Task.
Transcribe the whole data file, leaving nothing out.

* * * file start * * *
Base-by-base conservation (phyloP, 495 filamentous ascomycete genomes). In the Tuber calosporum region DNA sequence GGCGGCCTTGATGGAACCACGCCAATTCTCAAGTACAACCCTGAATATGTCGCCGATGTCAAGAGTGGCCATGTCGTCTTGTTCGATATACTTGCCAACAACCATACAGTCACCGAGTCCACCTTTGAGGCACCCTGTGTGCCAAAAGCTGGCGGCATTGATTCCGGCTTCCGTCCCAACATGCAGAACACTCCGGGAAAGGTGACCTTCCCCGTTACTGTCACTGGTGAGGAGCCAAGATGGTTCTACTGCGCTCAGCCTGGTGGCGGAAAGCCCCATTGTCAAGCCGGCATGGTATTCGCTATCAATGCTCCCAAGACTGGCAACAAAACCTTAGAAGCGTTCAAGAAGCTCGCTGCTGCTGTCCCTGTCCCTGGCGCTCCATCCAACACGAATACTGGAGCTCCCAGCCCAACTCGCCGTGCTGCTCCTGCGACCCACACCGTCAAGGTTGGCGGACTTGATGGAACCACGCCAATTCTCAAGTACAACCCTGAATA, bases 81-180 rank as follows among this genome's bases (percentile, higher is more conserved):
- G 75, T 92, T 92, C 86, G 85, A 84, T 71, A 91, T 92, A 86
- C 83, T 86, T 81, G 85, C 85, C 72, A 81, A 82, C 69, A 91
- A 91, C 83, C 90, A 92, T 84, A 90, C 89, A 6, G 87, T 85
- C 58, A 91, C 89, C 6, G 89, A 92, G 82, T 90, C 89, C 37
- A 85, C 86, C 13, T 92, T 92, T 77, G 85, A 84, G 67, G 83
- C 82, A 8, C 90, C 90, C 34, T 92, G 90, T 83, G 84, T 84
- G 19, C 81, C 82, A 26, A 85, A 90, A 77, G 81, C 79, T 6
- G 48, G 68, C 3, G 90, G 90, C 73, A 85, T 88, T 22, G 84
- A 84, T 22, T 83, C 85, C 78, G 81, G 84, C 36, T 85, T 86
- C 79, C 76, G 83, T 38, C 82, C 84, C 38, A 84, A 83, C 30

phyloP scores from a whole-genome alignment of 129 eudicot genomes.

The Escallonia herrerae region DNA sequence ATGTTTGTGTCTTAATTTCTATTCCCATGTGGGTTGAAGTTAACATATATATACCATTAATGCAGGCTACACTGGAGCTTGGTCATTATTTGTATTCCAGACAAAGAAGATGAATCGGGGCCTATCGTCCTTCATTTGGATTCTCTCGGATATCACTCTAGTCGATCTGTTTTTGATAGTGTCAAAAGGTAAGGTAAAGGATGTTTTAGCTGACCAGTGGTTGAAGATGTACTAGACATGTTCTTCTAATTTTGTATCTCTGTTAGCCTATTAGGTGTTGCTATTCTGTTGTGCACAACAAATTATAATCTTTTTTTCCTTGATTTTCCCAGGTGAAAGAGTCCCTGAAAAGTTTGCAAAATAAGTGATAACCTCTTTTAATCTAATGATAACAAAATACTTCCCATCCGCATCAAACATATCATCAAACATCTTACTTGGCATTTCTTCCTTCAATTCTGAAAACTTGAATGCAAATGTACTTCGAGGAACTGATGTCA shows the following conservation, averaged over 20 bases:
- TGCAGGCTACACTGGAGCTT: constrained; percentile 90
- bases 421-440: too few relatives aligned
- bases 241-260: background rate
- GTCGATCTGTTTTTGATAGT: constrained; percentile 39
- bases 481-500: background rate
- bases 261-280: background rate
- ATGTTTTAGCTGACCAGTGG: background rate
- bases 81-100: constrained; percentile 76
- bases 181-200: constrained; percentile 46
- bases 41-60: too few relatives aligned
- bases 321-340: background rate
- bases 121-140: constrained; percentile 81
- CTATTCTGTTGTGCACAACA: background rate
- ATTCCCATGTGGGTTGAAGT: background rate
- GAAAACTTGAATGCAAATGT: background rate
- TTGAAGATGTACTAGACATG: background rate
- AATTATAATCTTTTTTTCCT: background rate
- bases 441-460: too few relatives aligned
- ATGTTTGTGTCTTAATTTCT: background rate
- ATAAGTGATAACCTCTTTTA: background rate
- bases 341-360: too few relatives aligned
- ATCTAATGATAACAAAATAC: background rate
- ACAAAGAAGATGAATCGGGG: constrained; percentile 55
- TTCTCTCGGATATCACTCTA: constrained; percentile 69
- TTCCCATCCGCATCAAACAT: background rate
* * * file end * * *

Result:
Base-by-base conservation (phyloP, 495 filamentous ascomycete genomes). In the Tuber calosporum region DNA sequence GGCGGCCTTGATGGAACCACGCCAATTCTCAAGTACAACCCTGAATATGTCGCCGATGTCAAGAGTGGCCATGTCGTCTTGTTCGATATACTTGCCAACAACCATACAGTCACCGAGTCCACCTTTGAGGCACCCTGTGTGCCAAAAGCTGGCGGCATTGATTCCGGCTTCCGTCCCAACATGCAGAACACTCCGGGAAAGGTGACCTTCCCCGTTACTGTCACTGGTGAGGAGCCAAGATGGTTCTACTGCGCTCAGCCTGGTGGCGGAAAGCCCCATTGTCAAGCCGGCATGGTATTCGCTATCAATGCTCCCAAGACTGGCAACAAAACCTTAGAAGCGTTCAAGAAGCTCGCTGCTGCTGTCCCTGTCCCTGGCGCTCCATCCAACACGAATACTGGAGCTCCCAGCCCAACTCGCCGTGCTGCTCCTGCGACCCACACCGTCAAGGTTGGCGGACTTGATGGAACCACGCCAATTCTCAAGTACAACCCTGAATA, bases 81-180 rank as follows among this genome's bases (percentile, higher is more conserved):
- G 75, T 92, T 92, C 86, G 85, A 84, T 71, A 91, T 92, A 86
- C 83, T 86, T 81, G 85, C 85, C 72, A 81, A 82, C 69, A 91
- A 91, C 83, C 90, A 92, T 84, A 90, C 89, A 6, G 87, T 85
- C 58, A 91, C 89, C 6, G 89, A 92, G 82, T 90, C 89, C 37
- A 85, C 86, C 13, T 92, T 92, T 77, G 85, A 84, G 67, G 83
- C 82, A 8, C 90, C 90, C 34, T 92, G 90, T 83, G 84, T 84
- G 19, C 81, C 82, A 26, A 85, A 90, A 77, G 81, C 79, T 6
- G 48, G 68, C 3, G 90, G 90, C 73, A 85, T 88, T 22, G 84
- A 84, T 22, T 83, C 85, C 78, G 81, G 84, C 36, T 85, T 86
- C 79, C 76, G 83, T 38, C 82, C 84, C 38, A 84, A 83, C 30

phyloP scores from a whole-genome alignment of 129 eudicot genomes.

The Escallonia herrerae region DNA sequence ATGTTTGTGTCTTAATTTCTATTCCCATGTGGGTTGAAGTTAACATATATATACCATTAATGCAGGCTACACTGGAGCTTGGTCATTATTTGTATTCCAGACAAAGAAGATGAATCGGGGCCTATCGTCCTTCATTTGGATTCTCTCGGATATCACTCTAGTCGATCTGTTTTTGATAGTGTCAAAAGGTAAGGTAAAGGATGTTTTAGCTGACCAGTGGTTGAAGATGTACTAGACATGTTCTTCTAATTTTGTATCTCTGTTAGCCTATTAGGTGTTGCTATTCTGTTGTGCACAACAAATTATAATCTTTTTTTCCTTGATTTTCCCAGGTGAAAGAGTCCCTGAAAAGTTTGCAAAATAAGTGATAACCTCTTTTAATCTAATGATAACAAAATACTTCCCATCCGCATCAAACATATCATCAAACATCTTACTTGGCATTTCTTCCTTCAATTCTGAAAACTTGAATGCAAATGTACTTCGAGGAACTGATGTCA shows the following conservation, averaged over 20 bases:
- TGCAGGCTACACTGGAGCTT: constrained; percentile 90
- bases 421-440: too few relatives aligned
- bases 241-260: background rate
- GTCGATCTGTTTTTGATAGT: constrained; percentile 39
- bases 481-500: background rate
- bases 261-280: background rate
- ATGTTTTAGCTGACCAGTGG: background rate
- bases 81-100: constrained; percentile 76
- bases 181-200: constrained; percentile 46
- bases 41-60: too few relatives aligned
- bases 321-340: background rate
- bases 121-140: constrained; percentile 81
- CTATTCTGTTGTGCACAACA: background rate
- ATTCCCATGTGGGTTGAAGT: background rate
- GAAAACTTGAATGCAAATGT: background rate
- TTGAAGATGTACTAGACATG: background rate
- AATTATAATCTTTTTTTCCT: background rate
- bases 441-460: too few relatives aligned
- ATGTTTGTGTCTTAATTTCT: background rate
- ATAAGTGATAACCTCTTTTA: background rate
- bases 341-360: too few relatives aligned
- ATCTAATGATAACAAAATAC: background rate
- ACAAAGAAGATGAATCGGGG: constrained; percentile 55
- TTCTCTCGGATATCACTCTA: constrained; percentile 69
- TTCCCATCCGCATCAAACAT: background rate